As the US ousted the Taliban from power in 2001, India was quick to step in with help for the beleaguered country. The presence of US troops provided a guarantee for Indian investments in Afghanistan and US efforts to instil a democratic system got New Delhi’s whole-hearted support.
In its reply to a question in Parliament last year, the Ministry of External Affairs (MEA) had said that “India’s consistent policy is to support all opportunities that can bring peace, security and stability in Afghanistan". Among the important goals New Delhi had backed for Afghanistan was an end to the violence and cutting of ties with international terrorism.
While India said it wanted Afghanistan to “preserve the gains of the last 19 years", that is, the fostering of democracy and a rights-based system following the defeat of the Taliban in 2001, it also stressed it backs a “lasting political settlement through an inclusive Afghan-led, Afghan-owned and Afghan-controlled process". While the Taliban have also been opposed to external meddling in Afghan affairs, it all too well-known that the group has close ties with Pakistan and its Inter Services Intelligence (ISI).
What Would Be The Worries For India As Taliban Retakes Power?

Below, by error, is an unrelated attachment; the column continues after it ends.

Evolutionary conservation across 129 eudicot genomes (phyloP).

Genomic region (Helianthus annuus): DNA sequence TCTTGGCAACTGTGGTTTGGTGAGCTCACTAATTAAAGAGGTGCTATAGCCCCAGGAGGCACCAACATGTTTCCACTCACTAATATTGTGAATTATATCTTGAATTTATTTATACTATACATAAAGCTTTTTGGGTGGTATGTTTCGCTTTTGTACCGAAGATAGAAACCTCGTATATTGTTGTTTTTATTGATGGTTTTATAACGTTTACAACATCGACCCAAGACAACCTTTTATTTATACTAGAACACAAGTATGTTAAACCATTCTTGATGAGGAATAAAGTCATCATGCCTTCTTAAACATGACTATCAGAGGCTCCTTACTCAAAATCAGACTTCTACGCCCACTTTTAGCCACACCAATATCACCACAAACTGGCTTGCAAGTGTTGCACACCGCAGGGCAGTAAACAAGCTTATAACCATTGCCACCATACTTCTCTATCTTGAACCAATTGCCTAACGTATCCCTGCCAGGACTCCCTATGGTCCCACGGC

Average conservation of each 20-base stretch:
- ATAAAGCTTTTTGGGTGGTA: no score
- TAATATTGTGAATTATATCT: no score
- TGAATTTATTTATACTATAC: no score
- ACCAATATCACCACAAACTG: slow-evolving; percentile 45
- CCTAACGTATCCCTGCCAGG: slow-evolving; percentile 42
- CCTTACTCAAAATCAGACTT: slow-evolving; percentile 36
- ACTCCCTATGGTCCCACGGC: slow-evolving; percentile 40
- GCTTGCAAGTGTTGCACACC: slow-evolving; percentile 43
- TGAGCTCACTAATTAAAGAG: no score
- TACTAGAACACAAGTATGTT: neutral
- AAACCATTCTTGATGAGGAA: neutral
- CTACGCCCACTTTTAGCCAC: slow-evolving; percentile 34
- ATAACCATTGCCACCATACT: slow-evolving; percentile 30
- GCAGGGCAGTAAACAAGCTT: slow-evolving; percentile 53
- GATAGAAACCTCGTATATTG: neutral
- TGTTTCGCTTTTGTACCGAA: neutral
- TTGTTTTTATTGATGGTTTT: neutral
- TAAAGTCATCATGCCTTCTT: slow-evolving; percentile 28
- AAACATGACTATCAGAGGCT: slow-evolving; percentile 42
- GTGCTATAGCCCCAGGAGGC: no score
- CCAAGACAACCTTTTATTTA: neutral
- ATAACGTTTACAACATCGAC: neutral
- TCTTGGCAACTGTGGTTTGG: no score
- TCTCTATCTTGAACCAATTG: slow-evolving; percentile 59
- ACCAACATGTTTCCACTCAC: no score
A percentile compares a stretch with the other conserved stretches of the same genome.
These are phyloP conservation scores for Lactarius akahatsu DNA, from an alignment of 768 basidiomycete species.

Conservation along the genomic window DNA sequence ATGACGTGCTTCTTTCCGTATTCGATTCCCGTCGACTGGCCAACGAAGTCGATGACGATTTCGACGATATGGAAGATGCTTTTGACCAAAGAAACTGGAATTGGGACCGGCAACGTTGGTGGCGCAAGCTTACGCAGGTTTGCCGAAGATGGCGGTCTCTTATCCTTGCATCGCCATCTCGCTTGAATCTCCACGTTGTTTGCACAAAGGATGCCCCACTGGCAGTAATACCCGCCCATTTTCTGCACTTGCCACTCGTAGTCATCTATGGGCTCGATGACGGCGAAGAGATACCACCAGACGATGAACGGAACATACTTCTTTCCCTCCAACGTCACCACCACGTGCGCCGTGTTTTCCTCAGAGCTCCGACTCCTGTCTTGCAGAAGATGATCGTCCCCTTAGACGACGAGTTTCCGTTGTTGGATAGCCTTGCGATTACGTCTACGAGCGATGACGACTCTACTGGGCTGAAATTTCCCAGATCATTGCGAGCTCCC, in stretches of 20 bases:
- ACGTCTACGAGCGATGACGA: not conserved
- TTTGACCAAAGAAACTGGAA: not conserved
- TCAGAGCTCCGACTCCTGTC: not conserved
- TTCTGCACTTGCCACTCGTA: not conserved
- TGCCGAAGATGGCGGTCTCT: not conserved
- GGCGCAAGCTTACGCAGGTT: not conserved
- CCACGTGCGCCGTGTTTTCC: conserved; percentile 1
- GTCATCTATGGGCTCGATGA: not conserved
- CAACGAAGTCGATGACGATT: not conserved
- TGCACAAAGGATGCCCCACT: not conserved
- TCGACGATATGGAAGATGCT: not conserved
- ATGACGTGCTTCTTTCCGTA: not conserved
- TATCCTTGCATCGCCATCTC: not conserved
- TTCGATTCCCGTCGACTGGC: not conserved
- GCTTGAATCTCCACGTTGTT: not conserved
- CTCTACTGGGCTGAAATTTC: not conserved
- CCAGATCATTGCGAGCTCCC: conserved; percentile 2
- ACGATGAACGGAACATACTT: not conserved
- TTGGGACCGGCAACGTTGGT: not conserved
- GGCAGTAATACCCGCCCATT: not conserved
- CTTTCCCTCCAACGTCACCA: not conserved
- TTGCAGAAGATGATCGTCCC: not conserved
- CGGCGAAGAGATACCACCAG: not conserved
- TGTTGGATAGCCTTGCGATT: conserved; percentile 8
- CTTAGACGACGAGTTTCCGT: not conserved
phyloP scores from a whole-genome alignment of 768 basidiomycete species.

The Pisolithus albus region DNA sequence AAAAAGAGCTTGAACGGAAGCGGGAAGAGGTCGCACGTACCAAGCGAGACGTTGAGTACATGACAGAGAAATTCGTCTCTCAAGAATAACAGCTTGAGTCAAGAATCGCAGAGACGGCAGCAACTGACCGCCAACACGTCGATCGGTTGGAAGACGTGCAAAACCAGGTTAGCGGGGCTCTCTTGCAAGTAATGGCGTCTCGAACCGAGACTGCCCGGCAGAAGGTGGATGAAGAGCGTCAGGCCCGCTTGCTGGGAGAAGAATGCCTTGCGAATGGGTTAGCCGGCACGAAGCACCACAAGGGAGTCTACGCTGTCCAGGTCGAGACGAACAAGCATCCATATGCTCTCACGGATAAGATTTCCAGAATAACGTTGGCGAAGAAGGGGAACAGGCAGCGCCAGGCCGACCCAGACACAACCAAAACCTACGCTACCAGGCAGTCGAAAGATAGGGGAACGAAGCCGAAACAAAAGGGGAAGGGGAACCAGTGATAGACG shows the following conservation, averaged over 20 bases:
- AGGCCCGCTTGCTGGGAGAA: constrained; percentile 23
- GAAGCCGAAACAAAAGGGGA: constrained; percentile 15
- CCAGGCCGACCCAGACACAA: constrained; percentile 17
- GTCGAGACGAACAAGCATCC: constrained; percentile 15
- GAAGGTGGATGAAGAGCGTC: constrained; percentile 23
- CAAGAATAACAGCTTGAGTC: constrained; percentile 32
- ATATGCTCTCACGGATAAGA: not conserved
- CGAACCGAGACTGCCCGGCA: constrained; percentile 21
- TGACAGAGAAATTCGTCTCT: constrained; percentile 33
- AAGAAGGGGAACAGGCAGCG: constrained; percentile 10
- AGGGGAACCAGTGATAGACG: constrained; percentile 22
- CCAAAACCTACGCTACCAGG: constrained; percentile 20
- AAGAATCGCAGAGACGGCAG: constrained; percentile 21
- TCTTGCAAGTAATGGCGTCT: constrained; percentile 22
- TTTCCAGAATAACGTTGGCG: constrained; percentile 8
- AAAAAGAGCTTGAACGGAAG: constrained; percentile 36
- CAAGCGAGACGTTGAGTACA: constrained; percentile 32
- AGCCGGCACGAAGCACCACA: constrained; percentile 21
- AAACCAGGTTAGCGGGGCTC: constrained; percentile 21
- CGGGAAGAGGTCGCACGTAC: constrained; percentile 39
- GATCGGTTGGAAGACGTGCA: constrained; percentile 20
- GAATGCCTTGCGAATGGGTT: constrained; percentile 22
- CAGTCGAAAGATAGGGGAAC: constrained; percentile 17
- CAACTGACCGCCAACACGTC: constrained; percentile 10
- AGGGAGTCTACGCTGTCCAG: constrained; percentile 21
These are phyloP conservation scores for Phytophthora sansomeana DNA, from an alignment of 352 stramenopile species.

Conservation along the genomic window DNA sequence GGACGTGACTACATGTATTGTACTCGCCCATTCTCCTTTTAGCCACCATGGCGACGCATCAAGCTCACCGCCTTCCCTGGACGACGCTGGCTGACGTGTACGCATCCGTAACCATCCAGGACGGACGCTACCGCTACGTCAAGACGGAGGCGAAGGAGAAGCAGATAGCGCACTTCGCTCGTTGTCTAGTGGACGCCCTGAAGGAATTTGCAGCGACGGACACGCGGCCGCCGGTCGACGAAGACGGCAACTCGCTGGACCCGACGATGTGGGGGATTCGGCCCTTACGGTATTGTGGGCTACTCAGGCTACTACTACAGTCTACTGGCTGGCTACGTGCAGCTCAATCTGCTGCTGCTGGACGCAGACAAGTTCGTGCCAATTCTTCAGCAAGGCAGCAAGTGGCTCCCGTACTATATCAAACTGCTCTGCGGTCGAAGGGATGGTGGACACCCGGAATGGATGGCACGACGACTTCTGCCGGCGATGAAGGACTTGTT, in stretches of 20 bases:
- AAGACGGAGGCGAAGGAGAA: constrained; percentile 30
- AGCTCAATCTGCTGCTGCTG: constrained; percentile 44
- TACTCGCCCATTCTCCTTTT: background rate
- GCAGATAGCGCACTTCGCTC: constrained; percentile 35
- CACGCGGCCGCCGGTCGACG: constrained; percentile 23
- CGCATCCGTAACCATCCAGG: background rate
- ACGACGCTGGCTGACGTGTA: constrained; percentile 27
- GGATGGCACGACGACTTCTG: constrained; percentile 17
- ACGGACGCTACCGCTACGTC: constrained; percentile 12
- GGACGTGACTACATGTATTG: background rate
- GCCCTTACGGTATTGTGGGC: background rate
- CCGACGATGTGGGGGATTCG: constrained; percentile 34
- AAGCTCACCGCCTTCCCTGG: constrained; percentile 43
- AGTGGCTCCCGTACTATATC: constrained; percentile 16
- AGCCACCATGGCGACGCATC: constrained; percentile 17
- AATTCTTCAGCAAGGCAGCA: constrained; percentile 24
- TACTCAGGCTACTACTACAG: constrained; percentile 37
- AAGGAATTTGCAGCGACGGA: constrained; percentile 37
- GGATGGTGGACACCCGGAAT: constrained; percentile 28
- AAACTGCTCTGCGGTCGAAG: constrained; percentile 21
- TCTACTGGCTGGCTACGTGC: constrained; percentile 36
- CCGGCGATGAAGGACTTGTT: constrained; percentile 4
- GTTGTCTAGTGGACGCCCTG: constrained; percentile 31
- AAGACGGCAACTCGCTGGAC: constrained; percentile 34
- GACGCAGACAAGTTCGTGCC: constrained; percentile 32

As India threw its weight behind a democratic order in Afghanistan, it fell behind on engaging with the Taliban. It would have taken its cue in the matter from the US itself, which refused to directly talk with the militants for most of its time in the country, changing its approach only in 2018. Thereafter, the speed with which US first signed the peace accord with the Taliban, in 2020, and then went ahead with pulling back its troops from the country meant India had little time to make a policy pivot to face the new ground realities.
The biggest concern for New Delhi, as indeed for most countries internationally, would be centred around an Afghanistan under the Taliban again emerging as a haven for terror actors. “India believes that ending terror sanctuaries and safe havens operating across Durand line is necessary for enduring peace in Afghanistan," the MEA has said.